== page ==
- Posted June 3, 2011 by
This iReport is part of an assignment:
Vermonter's try to recover from flood.
For residents of Central Vermont, the last week has been anything but business as usual. Most us look forward to Memorial Day Weekend as the unoffical start to summer, for many Vermonters, the unoffical start to summer, has taken on new significance as the offical start of the recovery from the heart-break and destruction caused by storms and flooding that started May 27th.
As residents work to salvage what they could of their possesions and homes, FEMA officals began the long process of meeting with the people of central Vermont and explaining wha, if any, federal assistance might be available to those who suffered losses or were displaced by the what is now being called the Memorial Day Weekend flood.
1. Cindy Stamour of the River Run Manor Trailer Park in Berlin drags a few final possessions away from her destroyed trailer in Berlin Wednesday.
2. Route 302, a critical corridor between Montpelier and Barre was reduced to a single lane as errosion from a week of rain and foul weather was slowly causing the road to collapse. Saw horses which placed to alert drivers of the danger, moved daily from the very edge of the road Friday the 28th, to the middle of the road as of Friday June 3 completely closing one lane of the heavily traveled Route 302.
3.Residents of Harriongton AVenue in Barre were hit particularly hard after the Stevens Branch of the Winnooski River overflowed it's banks and raged through the tiny Barre neighborhood.
4. As I looked at these two sneakers embedded in the mud, I just knew someone fleeing the flooding the night before lost their shoes in the heavy sticky mud deposited by the Winnooski River.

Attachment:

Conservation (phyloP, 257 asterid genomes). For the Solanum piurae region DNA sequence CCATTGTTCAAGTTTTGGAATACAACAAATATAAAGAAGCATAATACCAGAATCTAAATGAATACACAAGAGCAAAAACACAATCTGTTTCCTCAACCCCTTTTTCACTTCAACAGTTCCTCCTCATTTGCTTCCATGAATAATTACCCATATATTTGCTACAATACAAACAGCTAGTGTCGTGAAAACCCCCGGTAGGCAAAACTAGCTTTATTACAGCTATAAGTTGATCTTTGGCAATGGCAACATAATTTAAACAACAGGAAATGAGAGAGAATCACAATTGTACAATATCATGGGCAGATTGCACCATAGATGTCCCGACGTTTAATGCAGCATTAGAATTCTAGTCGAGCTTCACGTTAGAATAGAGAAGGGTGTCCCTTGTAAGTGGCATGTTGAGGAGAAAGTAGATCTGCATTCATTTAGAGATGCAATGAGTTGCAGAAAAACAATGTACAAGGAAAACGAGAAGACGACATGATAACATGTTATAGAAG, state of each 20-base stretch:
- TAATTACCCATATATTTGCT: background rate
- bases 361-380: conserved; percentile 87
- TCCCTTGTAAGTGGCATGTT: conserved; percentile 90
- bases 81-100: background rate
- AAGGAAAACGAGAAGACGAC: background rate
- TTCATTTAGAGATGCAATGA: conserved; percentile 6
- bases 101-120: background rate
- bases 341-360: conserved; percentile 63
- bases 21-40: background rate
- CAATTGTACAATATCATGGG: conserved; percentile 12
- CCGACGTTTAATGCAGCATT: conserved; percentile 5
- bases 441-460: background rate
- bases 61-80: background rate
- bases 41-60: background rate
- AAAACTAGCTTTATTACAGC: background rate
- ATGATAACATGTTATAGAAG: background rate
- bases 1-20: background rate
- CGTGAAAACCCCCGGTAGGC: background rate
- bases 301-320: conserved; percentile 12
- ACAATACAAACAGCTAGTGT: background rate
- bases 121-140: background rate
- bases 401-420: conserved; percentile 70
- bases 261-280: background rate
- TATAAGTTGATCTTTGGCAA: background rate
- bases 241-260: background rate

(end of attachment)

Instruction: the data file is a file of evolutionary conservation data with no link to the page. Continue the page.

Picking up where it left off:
5. A car still sits, a week later, mired in mud and sewage contaminated water.
6. A Barre women and her daughter attend an informational meeting for residents of the tiny central Vermont community who were hardest hit by the flooding and destruction of this last week.
7.Walt Ackerman, owner of Harry's Hardware in Cabot Vermont describes how flash flood waters reduced the small parking area next to his hardware store, and only gas station in town from a level lot, to a series of shattered concrete slabs, sloping down to the river behind his small business. Governor Shumlin flew into Cabot on a Vermont National Guard Air Ambulance to inspect the extensive damage to the tiny Vermont town. To the left, Major General Michael Dubie of the Vermont National Guard looks at the large sink-hole that occupies the space to the right of the small mom and pop hardware store.
8. A distraught Barre man begins to break-down as he sits through an informational meeting for residents of the tiny central Vermont community who were hardest hit by the flooding and destruction of this last week.
9. 5 Days after her home was ravaged by a May 27th flood that ripped through communities along the Winnooski River in Central Vermont, a mud spattered Cindy Stamour gives up the battle to salvage her trailer at the River Run Manor Trailer Park in Berlin, Vermont. With most of her possesions covered with foul smelling, sewage contaminated mud, her saturated trailer begining to collapse around her and a letter informing her that she was behind on her lot rent, it became just too much to bear.
10. The long clean-up process began Friday morning, May 28th, immediately following the flooding of the previous night.